Boots on the Ground

NHO and Dansk In­dus­tri Asia Base tied up an agree­ment dur­ing the Nor­way-Asia Busi­ness Sum­mit 2019 that pro­vides com­pa­nies from Nor­way with ac­cess to a Chi­nese en­try ser­vice.

Norway-Asia Business Review - - F OREWORD - CHEYENNE HOLLIS

One of the big­gest chal­lenges fac­ing Nor­we­gian com­pa­nies want­ing to en­ter China is get­ting started. The mar­ket is brim­ming with po­ten­tial, but the road to re­al­is­ing it re­quires busi­nesses to nav­i­gate early dif­fi­cul­ties that can quickly de­rail the en­tire process.

“It is rather chal­leng­ing for com­pa­nies who try to en­ter China on their own. Even big firms with lots of re­sources aren’t al­ways able to suc­cess­fully de­ploy. The is­sues are re­ally multi-level,” Mr Tore Myhre, NHO In­ter­na­tional Di­rec­tor, said. “You have ad­min­is­tra­tive pro­ce­dures, such as reg­is­ter­ing a busi­ness, that aren’t sim­ple. Then you have re­cruit­ing chal­lenges. There are lots of prac­ti­cal chal­lenges and the process can be costly. And if you don’t do it cor­rectly, you could in­cur de­lays which lead to even more costs.”

With more and more com­pa­nies digi­tis­ing how they op­er­ate, there is a big

temp­ta­tion to move into China with­out any phys­i­cal pres­ence. And while this may work in other mar­kets, Mr Myhre is of the opin­ion that main­land suc­cess re­quires a com­mit­ment that goes beyond digital.

“Hav­ing a phys­i­cal pres­ence is a def­i­nite ad­van­tage in or­der to be taken se­ri­ously by the lo­cal mar­ket. It shows your long-term com­mit­ment. Hav­ing a pres­ence in China is re­ally the first ob­sta­cle you must over­come when en­ter­ing the coun­try,” Mr Myhre stated.

It is that un­der­stand­ing of the mar­ket that led to NHO sign­ing an agree­ment with DI Asia Base that will pro­vide Nor­we­gian com­pa­nies with ac­cess to the Dan­ish or­gan­i­sa­tion’s China en­try ser­vices.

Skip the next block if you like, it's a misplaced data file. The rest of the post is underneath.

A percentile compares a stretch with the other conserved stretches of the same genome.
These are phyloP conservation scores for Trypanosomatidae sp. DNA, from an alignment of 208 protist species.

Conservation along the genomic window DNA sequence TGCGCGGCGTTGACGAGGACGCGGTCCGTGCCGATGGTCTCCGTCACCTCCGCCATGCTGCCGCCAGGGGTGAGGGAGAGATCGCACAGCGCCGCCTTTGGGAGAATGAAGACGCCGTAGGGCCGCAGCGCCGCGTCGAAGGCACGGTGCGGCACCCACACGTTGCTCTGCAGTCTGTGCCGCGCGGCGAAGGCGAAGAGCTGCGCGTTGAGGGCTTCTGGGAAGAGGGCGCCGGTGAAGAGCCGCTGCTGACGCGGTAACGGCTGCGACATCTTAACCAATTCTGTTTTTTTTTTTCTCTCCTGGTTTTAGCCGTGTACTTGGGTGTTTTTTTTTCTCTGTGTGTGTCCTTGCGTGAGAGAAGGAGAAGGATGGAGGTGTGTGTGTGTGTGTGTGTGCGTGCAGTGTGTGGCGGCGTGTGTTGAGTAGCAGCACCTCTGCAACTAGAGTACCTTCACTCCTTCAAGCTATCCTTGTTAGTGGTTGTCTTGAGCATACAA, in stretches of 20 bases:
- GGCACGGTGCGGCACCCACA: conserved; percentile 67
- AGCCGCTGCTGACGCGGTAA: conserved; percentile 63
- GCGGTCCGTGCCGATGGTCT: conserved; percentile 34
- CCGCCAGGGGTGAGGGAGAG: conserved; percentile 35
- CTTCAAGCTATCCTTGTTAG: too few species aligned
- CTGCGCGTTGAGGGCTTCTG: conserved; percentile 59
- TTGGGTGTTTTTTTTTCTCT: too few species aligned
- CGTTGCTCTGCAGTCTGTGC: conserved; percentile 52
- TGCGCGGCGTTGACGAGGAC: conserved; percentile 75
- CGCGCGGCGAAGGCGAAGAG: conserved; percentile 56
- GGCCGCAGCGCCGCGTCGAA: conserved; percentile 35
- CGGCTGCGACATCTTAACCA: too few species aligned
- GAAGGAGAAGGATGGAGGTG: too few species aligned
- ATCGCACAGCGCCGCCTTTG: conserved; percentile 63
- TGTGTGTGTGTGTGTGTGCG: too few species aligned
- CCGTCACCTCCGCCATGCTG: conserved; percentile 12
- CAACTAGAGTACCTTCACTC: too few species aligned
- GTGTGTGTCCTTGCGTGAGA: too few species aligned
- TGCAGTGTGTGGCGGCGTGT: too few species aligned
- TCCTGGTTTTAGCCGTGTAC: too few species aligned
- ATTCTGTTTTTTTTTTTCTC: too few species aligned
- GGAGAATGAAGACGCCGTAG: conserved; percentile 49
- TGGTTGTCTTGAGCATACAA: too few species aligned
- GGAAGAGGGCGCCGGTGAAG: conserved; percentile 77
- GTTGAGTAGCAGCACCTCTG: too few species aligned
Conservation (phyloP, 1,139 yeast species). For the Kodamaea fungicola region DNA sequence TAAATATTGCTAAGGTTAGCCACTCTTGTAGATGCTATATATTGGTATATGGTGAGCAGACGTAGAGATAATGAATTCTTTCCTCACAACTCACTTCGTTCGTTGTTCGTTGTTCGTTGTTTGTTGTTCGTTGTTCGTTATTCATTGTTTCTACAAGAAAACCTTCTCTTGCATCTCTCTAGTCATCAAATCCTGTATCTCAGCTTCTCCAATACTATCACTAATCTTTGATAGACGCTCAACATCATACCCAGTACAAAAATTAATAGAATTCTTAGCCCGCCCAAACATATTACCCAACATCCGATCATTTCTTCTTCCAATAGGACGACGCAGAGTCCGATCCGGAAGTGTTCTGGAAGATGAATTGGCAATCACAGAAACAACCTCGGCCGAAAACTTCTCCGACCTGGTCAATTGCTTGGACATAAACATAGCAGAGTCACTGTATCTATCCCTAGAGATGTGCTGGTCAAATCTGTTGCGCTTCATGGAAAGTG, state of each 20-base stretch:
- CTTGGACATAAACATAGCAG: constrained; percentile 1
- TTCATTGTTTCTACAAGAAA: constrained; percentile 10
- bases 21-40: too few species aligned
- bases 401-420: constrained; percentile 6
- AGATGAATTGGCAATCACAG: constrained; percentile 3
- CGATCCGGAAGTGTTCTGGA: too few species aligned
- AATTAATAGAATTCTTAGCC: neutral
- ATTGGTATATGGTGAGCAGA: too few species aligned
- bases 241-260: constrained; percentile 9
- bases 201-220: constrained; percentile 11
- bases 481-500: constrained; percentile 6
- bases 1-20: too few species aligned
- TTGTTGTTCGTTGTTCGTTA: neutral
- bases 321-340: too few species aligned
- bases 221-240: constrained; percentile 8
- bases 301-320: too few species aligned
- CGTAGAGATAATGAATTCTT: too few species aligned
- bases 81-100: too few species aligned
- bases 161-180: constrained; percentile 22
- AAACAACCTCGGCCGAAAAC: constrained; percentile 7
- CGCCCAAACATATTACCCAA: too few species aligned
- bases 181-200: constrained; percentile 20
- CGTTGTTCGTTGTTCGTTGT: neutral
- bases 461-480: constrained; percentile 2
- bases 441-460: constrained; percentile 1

“When I first heard about the idea, I thought it was fas­ci­nat­ing. The NHO lead­ers were very sup­port­ive about the col­lab­o­ra­tion and we had their back­ing since day one. It is some­thing we’re very ex­cited to launch,” Mr Myhre pro­claimed “DI Asia Base is our sis­ter or­gan­i­sa­tion and we are ob­vi­ously quite sure of their qual­ity. We know this pro­gram works as DI Asia Base has been do­ing for more than 15 years and has had many suc­cess sto­ries. We have also vis­ited the of­fices and had meet­ings with the team from DI Asia Base.”

Mr Glen Mikkelsen, DI Asia Base Man­ag­ing Di­rec­tor, ex­plained that Nor­we­gian firms have ac­cess to two dis­tinct ser­vices the com­pany pro­vides.

“The first ser­vice is to hire staff through us to get ‘boots on the ground’ in the Chi­nese mar­ket with­out hav­ing to spend time and tie up cap­i­tal in a com­pany reg­is­tra­tion. This pre­reg­is­tra­tion ser­vice can be started with a few days’ no­tice if the com­pany has a can­di­date they’d like us to hire. Oth­er­wise, it usu­ally takes two to three months in